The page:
ESG in the board room – a multi-layered challenge for directors of insurance and reinsurance undertakings

1. Over the past few years, the European legislator has been crafting an extensive and intricate regulatory framework to encourage insurance sector actors to integrate economic, social and governance (ESG) aspects into their business strategies and operations. 
The legal requirements deriving from this framework are vast and complex. In particular, they range from disclosure obligations to rules on risk management, product governance and suitability, as well as conflicts of interest.
2. The board of directors – as the body ultimately responsible for the sound and prudent management of insurance and reinsurance undertakings and their compliance with applicable laws, regulations and administrative guidelines  – is tasked with ensuring that all relevant ESG requirements are properly implemented. The challenges inherent to this feat were highlighted by Luxembourg’s supervisory authority for the insurance sector, the Commissariat aux assurances (CAA), in an information note published on 25 August 2022.  
3. This article provides a brief overview of the main practical impacts of today’s ESG rules on the boards of insurance and reinsurance undertakings (Undertakings), in terms of duties (II.), composition (III.) and liabilities (IV.).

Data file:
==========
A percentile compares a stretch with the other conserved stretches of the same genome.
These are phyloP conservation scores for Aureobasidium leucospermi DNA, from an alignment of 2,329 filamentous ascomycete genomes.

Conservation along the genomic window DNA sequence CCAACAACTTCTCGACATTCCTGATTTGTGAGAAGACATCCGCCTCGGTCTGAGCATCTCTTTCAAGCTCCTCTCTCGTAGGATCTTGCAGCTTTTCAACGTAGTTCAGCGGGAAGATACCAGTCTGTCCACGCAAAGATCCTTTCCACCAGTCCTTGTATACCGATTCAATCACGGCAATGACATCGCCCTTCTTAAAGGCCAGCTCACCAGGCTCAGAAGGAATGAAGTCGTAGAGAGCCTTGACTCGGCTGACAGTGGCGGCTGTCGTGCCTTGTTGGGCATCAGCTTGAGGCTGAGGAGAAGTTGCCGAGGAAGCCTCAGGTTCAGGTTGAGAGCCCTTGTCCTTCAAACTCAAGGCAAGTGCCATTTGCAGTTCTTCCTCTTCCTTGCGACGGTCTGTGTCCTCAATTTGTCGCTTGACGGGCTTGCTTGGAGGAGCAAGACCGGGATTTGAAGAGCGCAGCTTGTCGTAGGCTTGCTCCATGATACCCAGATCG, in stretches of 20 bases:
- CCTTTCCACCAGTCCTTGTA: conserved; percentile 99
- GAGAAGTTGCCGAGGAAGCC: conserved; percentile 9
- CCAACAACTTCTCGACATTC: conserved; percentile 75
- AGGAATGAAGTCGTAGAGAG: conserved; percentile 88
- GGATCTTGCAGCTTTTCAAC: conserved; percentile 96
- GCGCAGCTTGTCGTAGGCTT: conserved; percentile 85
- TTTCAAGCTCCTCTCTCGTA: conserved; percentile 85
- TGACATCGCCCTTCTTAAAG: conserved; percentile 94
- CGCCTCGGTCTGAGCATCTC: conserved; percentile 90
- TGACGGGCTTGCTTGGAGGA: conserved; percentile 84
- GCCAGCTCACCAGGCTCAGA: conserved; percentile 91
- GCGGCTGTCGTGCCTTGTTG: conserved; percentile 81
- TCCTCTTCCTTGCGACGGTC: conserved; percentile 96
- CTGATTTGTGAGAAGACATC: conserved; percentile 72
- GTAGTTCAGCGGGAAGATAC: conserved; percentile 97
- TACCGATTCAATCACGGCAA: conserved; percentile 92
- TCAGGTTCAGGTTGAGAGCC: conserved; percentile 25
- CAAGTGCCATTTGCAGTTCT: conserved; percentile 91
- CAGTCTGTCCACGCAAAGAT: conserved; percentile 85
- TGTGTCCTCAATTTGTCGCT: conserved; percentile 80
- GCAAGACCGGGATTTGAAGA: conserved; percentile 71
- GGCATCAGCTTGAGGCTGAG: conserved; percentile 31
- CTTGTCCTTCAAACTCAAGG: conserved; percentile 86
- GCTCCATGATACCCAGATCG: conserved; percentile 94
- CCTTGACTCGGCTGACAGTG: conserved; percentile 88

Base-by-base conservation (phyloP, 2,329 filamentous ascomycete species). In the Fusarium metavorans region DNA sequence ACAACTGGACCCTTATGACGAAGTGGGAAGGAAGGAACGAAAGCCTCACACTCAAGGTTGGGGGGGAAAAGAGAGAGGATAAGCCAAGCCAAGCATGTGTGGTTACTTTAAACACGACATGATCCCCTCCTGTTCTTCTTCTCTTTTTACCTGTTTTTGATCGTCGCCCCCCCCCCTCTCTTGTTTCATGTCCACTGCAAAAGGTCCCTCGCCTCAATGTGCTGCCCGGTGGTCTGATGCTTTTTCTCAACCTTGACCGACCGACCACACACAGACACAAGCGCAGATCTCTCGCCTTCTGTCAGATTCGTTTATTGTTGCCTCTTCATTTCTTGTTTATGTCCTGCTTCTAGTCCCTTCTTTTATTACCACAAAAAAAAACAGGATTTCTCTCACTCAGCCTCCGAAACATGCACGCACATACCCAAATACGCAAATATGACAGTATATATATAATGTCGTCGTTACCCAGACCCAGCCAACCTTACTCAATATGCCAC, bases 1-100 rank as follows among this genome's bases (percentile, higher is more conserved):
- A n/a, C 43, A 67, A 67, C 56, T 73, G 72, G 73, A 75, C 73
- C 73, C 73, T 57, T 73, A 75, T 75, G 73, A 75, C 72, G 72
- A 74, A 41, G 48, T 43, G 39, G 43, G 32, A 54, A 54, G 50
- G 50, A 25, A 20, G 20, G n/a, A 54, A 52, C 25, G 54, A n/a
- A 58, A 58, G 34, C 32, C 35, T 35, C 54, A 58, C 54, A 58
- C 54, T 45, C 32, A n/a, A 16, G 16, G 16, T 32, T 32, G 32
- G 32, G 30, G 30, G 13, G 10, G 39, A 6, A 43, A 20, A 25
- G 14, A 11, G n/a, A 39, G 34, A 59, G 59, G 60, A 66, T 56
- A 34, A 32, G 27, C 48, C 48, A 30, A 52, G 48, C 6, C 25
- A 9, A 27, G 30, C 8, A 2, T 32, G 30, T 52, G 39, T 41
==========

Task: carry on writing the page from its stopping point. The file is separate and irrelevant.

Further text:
4. Since, as mentioned above, the board is ultimately liable for the sound and prudent management of its Undertaking, it is also ultimately liable for ensuring compliance with today’s ESG requirements. 
5. Broadly, these requirements fall into three main categories:

Boards are expected to ensure that Undertakings comply with any relevant disclosure obligations, deriving notably from the amended Regulation (EU) 2019/2088 on sustainability‐related disclosures in the financial services sector (SFDR), Regulation 2020/852 on the establishment of a framework to facilitate sustainable investment (EU Taxonomy) and Directive 2014/95/EU of the European Parliament and of the Council of 22 October 2014 amending Directive 2013/34/EU as regards disclosure of non-financial and diversity information by certain large undertakings and groups (NFRD). 
Boards are also expected to anticipate future changes in applicable disclosure requirements, such as those to be imposed under the proposal for a Corporate Sustainability Reporting Directive (CSRD), intended to amend the existing reporting requirements of the NFRD.

The legal framework deriving from the amended Directive 2009/138/EC of the European Parliament and of the Council of 25 November 2009 on the taking-up and pursuit of the business of Insurance and Reinsurance (Solvency II) has been amended to take into account the impact that sustainability risks may have on Undertakings’ risk profiles.
These amendments require boards to ensure that Undertakings integrate sustainability risks and considerations into their overall systems of governance and their implementation of the prudent person principle.

Similar to the Solvency II framework, the legal framework deriving from the amended Directive 2016/97 of the European Parliament and of the Council of 20 January 2016 on insurance distribution (IDD) has also been updated to integrate sustainability considerations into Undertakings’ product governance processes, suitability assessments and conflicts of interest arrangements.
6. In practice, therefore, it will fall to the board to oversee whether the updates needed to account for all applicable ESG requirements are made to an Undertaking’s internal processes, policies and procedures, as well as contractual documents and external publications.